Current practice for the disposal and volume reduction of surplus biomass by agricultural producers and forestry professionals is to lite compacted biomass piles from the bottom. This results in conditions where poor air flow produces significant emissions of volatile organic compounds, air borne particulate material and a residue with limited value. Conservation burning is a practice in which Flame Carbonization takes place in an open burn pile, in a container, in a pit in the ground, or in a device with controlled air flow. The technique works because biomass burns in three stages: 1) dehydration; 2) release of volatile gasses that burn in a flame; and 3) solid combustion of the char. By interrupting the process after stage 2, the biochar can be retained. In this way emissions of volatile organic compounds and particulate matter can be reduced compared to the traditional disposal practice while producing a product useful as a soil amendment to reduce water and nutrient use and as a bulking agent in agriculture, as a feed supplement for ruminants that reduces enteric methane production and release, and as a soil remediation treatment to sorb and make bio-unavailable a range of toxic materials, including mercury, lead and zinc. It is anticipated that the main users of this practice will be farm managers, landowners and managers, forestry professionals, and their staffs.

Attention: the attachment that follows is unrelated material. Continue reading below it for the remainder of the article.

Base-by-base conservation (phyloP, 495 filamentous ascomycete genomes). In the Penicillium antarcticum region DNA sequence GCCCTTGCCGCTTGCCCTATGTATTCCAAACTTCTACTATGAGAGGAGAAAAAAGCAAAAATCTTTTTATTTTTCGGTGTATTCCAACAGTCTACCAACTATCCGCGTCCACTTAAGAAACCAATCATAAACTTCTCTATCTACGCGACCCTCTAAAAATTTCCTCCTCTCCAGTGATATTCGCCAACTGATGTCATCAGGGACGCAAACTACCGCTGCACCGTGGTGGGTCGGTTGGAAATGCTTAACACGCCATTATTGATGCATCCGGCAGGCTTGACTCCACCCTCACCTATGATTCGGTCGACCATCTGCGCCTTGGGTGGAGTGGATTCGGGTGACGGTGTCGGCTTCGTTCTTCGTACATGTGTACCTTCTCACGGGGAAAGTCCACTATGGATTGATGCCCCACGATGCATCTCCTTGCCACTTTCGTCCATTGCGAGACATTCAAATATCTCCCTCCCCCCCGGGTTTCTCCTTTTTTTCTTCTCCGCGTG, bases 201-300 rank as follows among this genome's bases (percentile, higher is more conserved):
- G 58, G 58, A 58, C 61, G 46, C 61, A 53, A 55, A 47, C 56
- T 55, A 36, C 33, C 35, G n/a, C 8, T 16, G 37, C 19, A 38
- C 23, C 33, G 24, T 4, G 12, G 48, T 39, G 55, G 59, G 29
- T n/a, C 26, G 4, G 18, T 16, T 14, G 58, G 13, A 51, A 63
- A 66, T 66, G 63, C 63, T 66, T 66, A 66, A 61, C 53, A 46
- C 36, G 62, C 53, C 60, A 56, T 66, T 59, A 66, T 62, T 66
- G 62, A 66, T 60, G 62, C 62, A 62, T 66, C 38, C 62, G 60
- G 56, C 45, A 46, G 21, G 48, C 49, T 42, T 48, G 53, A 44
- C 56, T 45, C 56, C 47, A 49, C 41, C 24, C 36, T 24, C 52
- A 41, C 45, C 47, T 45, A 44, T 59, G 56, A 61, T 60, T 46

The title and scope are in draft form and are under development within this ASTM Committee.